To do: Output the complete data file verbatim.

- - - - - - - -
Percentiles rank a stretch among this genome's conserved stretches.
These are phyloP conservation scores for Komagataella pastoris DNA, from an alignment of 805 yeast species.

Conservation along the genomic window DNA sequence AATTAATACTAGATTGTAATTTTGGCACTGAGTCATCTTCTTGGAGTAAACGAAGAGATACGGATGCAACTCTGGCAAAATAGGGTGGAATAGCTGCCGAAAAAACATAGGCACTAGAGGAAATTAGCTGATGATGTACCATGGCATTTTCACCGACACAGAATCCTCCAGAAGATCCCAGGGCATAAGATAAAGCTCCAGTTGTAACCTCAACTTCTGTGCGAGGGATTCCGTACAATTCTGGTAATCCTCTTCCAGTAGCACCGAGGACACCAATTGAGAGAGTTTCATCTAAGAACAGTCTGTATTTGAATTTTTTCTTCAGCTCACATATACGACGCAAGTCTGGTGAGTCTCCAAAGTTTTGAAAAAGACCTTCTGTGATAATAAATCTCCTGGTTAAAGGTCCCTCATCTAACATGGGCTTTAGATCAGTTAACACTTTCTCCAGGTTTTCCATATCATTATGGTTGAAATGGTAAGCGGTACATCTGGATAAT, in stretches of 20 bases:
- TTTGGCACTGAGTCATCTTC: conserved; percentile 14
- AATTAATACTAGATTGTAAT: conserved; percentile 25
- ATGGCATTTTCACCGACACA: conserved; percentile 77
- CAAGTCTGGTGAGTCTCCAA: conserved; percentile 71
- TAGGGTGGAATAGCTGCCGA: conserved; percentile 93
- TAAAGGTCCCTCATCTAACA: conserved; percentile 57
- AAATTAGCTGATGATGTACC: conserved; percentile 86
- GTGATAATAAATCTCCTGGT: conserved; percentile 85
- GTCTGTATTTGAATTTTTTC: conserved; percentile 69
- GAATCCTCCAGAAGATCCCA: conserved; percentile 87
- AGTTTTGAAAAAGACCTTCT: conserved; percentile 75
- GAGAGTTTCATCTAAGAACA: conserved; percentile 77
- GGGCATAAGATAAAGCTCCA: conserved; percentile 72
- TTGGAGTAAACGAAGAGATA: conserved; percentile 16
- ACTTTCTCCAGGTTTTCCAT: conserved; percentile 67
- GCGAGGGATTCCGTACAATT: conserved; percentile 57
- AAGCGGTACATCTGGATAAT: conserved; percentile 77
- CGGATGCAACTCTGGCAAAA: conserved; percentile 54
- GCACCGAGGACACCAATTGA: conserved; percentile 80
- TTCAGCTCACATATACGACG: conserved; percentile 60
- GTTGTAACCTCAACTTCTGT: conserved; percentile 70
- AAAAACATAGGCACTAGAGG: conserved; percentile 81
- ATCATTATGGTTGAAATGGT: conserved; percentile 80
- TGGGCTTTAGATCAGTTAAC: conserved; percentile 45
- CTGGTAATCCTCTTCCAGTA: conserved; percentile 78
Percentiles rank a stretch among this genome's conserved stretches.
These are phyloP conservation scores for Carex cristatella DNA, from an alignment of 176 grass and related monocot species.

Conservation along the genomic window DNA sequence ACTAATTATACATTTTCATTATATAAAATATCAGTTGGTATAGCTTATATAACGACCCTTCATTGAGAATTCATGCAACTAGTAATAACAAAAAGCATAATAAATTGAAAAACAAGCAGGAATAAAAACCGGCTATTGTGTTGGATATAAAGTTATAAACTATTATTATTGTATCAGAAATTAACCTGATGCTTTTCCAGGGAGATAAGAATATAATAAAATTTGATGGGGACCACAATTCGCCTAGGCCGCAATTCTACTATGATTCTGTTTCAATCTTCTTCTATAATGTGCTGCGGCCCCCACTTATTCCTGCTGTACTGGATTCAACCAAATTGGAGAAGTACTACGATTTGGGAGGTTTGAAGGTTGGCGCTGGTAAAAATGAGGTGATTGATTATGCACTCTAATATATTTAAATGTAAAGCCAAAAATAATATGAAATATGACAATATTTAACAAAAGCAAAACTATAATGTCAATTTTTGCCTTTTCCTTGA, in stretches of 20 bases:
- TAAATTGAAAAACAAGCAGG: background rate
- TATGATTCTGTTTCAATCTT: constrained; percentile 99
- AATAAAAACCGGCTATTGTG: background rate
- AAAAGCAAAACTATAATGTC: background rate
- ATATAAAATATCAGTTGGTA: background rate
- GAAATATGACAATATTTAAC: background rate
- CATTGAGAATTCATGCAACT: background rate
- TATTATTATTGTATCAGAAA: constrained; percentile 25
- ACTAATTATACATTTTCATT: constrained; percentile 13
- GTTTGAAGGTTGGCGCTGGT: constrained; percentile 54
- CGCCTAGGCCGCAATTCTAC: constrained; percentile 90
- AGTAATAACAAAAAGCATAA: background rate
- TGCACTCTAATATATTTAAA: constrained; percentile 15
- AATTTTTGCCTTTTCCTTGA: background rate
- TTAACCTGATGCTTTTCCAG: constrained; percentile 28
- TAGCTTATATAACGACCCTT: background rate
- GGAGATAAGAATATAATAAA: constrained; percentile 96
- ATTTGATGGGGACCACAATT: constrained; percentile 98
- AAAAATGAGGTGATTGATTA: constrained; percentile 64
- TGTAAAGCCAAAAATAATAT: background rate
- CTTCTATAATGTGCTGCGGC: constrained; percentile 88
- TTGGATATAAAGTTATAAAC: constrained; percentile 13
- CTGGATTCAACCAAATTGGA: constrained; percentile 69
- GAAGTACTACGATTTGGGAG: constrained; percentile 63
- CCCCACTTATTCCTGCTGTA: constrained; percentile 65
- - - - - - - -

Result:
Percentiles rank a stretch among this genome's conserved stretches.
These are phyloP conservation scores for Komagataella pastoris DNA, from an alignment of 805 yeast species.

Conservation along the genomic window DNA sequence AATTAATACTAGATTGTAATTTTGGCACTGAGTCATCTTCTTGGAGTAAACGAAGAGATACGGATGCAACTCTGGCAAAATAGGGTGGAATAGCTGCCGAAAAAACATAGGCACTAGAGGAAATTAGCTGATGATGTACCATGGCATTTTCACCGACACAGAATCCTCCAGAAGATCCCAGGGCATAAGATAAAGCTCCAGTTGTAACCTCAACTTCTGTGCGAGGGATTCCGTACAATTCTGGTAATCCTCTTCCAGTAGCACCGAGGACACCAATTGAGAGAGTTTCATCTAAGAACAGTCTGTATTTGAATTTTTTCTTCAGCTCACATATACGACGCAAGTCTGGTGAGTCTCCAAAGTTTTGAAAAAGACCTTCTGTGATAATAAATCTCCTGGTTAAAGGTCCCTCATCTAACATGGGCTTTAGATCAGTTAACACTTTCTCCAGGTTTTCCATATCATTATGGTTGAAATGGTAAGCGGTACATCTGGATAAT, in stretches of 20 bases:
- TTTGGCACTGAGTCATCTTC: conserved; percentile 14
- AATTAATACTAGATTGTAAT: conserved; percentile 25
- ATGGCATTTTCACCGACACA: conserved; percentile 77
- CAAGTCTGGTGAGTCTCCAA: conserved; percentile 71
- TAGGGTGGAATAGCTGCCGA: conserved; percentile 93
- TAAAGGTCCCTCATCTAACA: conserved; percentile 57
- AAATTAGCTGATGATGTACC: conserved; percentile 86
- GTGATAATAAATCTCCTGGT: conserved; percentile 85
- GTCTGTATTTGAATTTTTTC: conserved; percentile 69
- GAATCCTCCAGAAGATCCCA: conserved; percentile 87
- AGTTTTGAAAAAGACCTTCT: conserved; percentile 75
- GAGAGTTTCATCTAAGAACA: conserved; percentile 77
- GGGCATAAGATAAAGCTCCA: conserved; percentile 72
- TTGGAGTAAACGAAGAGATA: conserved; percentile 16
- ACTTTCTCCAGGTTTTCCAT: conserved; percentile 67
- GCGAGGGATTCCGTACAATT: conserved; percentile 57
- AAGCGGTACATCTGGATAAT: conserved; percentile 77
- CGGATGCAACTCTGGCAAAA: conserved; percentile 54
- GCACCGAGGACACCAATTGA: conserved; percentile 80
- TTCAGCTCACATATACGACG: conserved; percentile 60
- GTTGTAACCTCAACTTCTGT: conserved; percentile 70
- AAAAACATAGGCACTAGAGG: conserved; percentile 81
- ATCATTATGGTTGAAATGGT: conserved; percentile 80
- TGGGCTTTAGATCAGTTAAC: conserved; percentile 45
- CTGGTAATCCTCTTCCAGTA: conserved; percentile 78
Percentiles rank a stretch among this genome's conserved stretches.
These are phyloP conservation scores for Carex cristatella DNA, from an alignment of 176 grass and related monocot species.

Conservation along the genomic window DNA sequence ACTAATTATACATTTTCATTATATAAAATATCAGTTGGTATAGCTTATATAACGACCCTTCATTGAGAATTCATGCAACTAGTAATAACAAAAAGCATAATAAATTGAAAAACAAGCAGGAATAAAAACCGGCTATTGTGTTGGATATAAAGTTATAAACTATTATTATTGTATCAGAAATTAACCTGATGCTTTTCCAGGGAGATAAGAATATAATAAAATTTGATGGGGACCACAATTCGCCTAGGCCGCAATTCTACTATGATTCTGTTTCAATCTTCTTCTATAATGTGCTGCGGCCCCCACTTATTCCTGCTGTACTGGATTCAACCAAATTGGAGAAGTACTACGATTTGGGAGGTTTGAAGGTTGGCGCTGGTAAAAATGAGGTGATTGATTATGCACTCTAATATATTTAAATGTAAAGCCAAAAATAATATGAAATATGACAATATTTAACAAAAGCAAAACTATAATGTCAATTTTTGCCTTTTCCTTGA, in stretches of 20 bases:
- TAAATTGAAAAACAAGCAGG: background rate
- TATGATTCTGTTTCAATCTT: constrained; percentile 99
- AATAAAAACCGGCTATTGTG: background rate
- AAAAGCAAAACTATAATGTC: background rate
- ATATAAAATATCAGTTGGTA: background rate
- GAAATATGACAATATTTAAC: background rate
- CATTGAGAATTCATGCAACT: background rate
- TATTATTATTGTATCAGAAA: constrained; percentile 25
- ACTAATTATACATTTTCATT: constrained; percentile 13
- GTTTGAAGGTTGGCGCTGGT: constrained; percentile 54
- CGCCTAGGCCGCAATTCTAC: constrained; percentile 90
- AGTAATAACAAAAAGCATAA: background rate
- TGCACTCTAATATATTTAAA: constrained; percentile 15
- AATTTTTGCCTTTTCCTTGA: background rate
- TTAACCTGATGCTTTTCCAG: constrained; percentile 28
- TAGCTTATATAACGACCCTT: background rate
- GGAGATAAGAATATAATAAA: constrained; percentile 96
- ATTTGATGGGGACCACAATT: constrained; percentile 98
- AAAAATGAGGTGATTGATTA: constrained; percentile 64
- TGTAAAGCCAAAAATAATAT: background rate
- CTTCTATAATGTGCTGCGGC: constrained; percentile 88
- TTGGATATAAAGTTATAAAC: constrained; percentile 13
- CTGGATTCAACCAAATTGGA: constrained; percentile 69
- GAAGTACTACGATTTGGGAG: constrained; percentile 63
- CCCCACTTATTCCTGCTGTA: constrained; percentile 65